Question: Sidney Rigdon is mentioned several times in the D&C. Such an amazing man, but what is the sad ending of his story?
Answer: Sidney Rigdon was born 19 February 1793 in Pennsylvania. Sidney joined the United Baptists about 1818 and preached in Ohio from 1819-1821. He married Phebe Brooks on June 12, 1820 in Warren, Ohio. Sidney was a minister for the First Baptist Church of Pittsburgh from 1821-1824. He later joined the reformed Baptist or Campbellite movement and became an influential preacher.
Sidney was introduced to The Church of Jesus Christ of Latter-day Saints by his former proselyte, Parley P. Pratt, who was en route with Oliver Cowdery and others on a mission to the unorganized Indian Territory. He was baptized by Oliver Cowdery in November 1830. He served as a scribe for the Prophet Joseph and was ordained a high priest by Lyman Wight in 1831 in Kirtland. He was then appointed to serve a mission to Missouri.
From 1832 to 1844, Sidney was appointed as a Counselor/Assistant President in the Church presidency. On March 24, 1832, Sidney was tarred and feathered in Hiram, Ohio. He was dragged by his heals, and his head was severely injured. He was delirious for several days.
In January 1833, Sidney attended organizational meeting of the School of the Prophets in Kirtland. He accompanied Joseph Smith to Upper Canada on a proselytizing mission and helped keep Joseph Smith’s journal on the trip. Sidney arrived at Far West, Missouri in April 1838.
As a result of the 1838 Mormon conflict, the Mormons were expelled from the state, and Sidney was arrested and imprisoned in Liberty Jail with the Prophet Joseph, Hyrum, and three other men. In February 1839, Sidney was released on a writ of habeas corpus (a recourse in law through which a person can report an unlawful detention or imprisonment to a court and request that the court order the custodian of the person bring the prisoner to court, to determine whether the detention is lawful) and made his way to Quincy, Illinois, where he joined the main body of Latter-day Saint refugees. The other five prisoners didn’t escape from Liberty Jail until the first part of April.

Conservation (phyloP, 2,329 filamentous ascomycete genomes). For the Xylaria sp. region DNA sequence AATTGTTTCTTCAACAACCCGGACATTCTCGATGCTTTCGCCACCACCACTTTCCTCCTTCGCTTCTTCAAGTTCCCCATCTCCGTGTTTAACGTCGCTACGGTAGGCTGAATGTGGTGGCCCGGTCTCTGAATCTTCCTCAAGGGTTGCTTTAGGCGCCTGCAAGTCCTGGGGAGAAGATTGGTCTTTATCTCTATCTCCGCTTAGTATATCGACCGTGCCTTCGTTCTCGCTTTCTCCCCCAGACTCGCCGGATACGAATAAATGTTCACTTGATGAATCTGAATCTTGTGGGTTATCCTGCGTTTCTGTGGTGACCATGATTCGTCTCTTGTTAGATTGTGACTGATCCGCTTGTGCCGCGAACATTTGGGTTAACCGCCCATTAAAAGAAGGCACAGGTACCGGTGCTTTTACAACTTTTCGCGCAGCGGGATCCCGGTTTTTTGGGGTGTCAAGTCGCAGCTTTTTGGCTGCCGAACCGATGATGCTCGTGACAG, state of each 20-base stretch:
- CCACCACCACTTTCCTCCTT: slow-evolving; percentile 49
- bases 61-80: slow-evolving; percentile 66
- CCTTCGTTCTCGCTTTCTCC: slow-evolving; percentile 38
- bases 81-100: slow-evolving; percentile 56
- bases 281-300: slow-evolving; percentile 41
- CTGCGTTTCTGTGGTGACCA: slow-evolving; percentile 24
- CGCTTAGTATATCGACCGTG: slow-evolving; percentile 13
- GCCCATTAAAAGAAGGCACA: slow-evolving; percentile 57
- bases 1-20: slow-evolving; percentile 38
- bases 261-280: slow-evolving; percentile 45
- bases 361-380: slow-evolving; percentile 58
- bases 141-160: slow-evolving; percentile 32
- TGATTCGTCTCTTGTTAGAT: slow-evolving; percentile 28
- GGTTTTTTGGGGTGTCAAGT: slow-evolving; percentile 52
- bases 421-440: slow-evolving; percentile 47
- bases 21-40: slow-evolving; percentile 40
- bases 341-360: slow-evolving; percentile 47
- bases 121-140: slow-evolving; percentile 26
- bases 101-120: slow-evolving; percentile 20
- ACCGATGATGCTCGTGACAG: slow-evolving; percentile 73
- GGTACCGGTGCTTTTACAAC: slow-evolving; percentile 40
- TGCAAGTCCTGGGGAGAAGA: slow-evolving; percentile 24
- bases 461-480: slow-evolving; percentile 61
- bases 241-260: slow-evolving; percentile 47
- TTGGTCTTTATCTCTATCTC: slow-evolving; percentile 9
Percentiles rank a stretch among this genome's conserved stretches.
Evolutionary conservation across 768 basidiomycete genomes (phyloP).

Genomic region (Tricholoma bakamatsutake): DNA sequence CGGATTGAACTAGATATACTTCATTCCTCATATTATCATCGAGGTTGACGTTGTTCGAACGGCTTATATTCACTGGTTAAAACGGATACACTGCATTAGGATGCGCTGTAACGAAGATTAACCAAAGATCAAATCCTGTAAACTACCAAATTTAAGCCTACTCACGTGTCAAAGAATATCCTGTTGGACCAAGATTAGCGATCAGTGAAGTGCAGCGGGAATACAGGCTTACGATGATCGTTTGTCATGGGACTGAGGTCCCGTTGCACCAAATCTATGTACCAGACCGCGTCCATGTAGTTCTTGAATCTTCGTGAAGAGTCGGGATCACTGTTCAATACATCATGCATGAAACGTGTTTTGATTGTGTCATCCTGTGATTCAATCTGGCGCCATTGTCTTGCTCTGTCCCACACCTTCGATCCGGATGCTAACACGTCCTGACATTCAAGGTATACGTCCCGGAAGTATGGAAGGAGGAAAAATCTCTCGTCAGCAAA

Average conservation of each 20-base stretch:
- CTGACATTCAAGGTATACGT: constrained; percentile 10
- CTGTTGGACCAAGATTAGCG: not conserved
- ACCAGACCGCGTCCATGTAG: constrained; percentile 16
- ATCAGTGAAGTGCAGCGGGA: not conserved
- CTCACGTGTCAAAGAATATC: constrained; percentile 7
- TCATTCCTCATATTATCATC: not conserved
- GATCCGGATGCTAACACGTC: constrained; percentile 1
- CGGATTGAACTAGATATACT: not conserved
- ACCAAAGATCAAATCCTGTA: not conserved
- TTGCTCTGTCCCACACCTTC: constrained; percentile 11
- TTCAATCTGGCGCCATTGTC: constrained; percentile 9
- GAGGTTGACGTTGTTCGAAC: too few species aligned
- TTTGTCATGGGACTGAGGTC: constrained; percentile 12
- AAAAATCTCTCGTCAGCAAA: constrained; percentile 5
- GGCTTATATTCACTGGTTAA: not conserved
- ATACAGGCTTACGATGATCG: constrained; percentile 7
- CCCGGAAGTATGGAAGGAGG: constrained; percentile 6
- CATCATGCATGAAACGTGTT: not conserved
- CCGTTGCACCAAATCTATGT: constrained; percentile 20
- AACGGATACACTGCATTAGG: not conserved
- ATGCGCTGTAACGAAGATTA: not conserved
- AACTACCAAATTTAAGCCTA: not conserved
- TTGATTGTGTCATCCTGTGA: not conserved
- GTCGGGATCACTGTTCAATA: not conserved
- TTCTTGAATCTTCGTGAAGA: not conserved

Sidney accompanied Joseph Smith to Washington DC to seek redress for the Missouri grievances, 1839–1840. In 1841, Sidney served as a member of the city council in Nauvoo and was appointed postmaster of Nauvoo in February 1841. He was admitted to the Council of Fifty in March 1844. Fearful that his family would be harmed if the mobcrats attacked Nauvoo, Sidney moved to Pittsburgh, Pennsylvania. When Joseph Smith ran for President of the United States, in 1844, Sidney Rigdon, then of Pennsylvania, was selected to be his running mate.
After the martyrdom of the Prophet Joseph, Sidney returned to Nauvoo and offered himself as a “guardian” of the Church. The Church membership rejected Sidney’s claims and supported the Twelve. In September 1844, a Church court was held and fellowship was withdrawn from Sidney. Sidney returned to Pittsburgh and organized the Church of Christ on April 16, 1845. His following failed to grow. A small number of the members of his church were later organized by William Bickerton, and are known today as The Church of Jesus Christ with its headquarters in Monongahela, Pennsylvania.
John Rigdon wrote: "My father . . . looked at me a moment, raised his hand above his head and slowly said, with tears glistening in his eyes: 'My son, I can swear before high heaven that what I have told you about the origin of [the Book of Mormon] is true. Your mother and sister, Mrs. Athalia Robinson, were present when that book was handed to me in Mentor, Ohio, and all I ever knew about the origin of [the Book of Mormon] was what Parley P. Pratt, Oliver Cowdery, Joseph Smith and the witnesses who claimed they saw the plates have told me, and in all of my intimacy with Joseph Smith he never told me but one story.'"
During the last years of his life he resided in Friendship, New York, where he died on July 14, 1876. He is buried in the Maple Grove Cemetery in Friendship, New York.
Source: Who's Who in the Doctrine & Covenants by Susan Easton Black; FamilySearch.org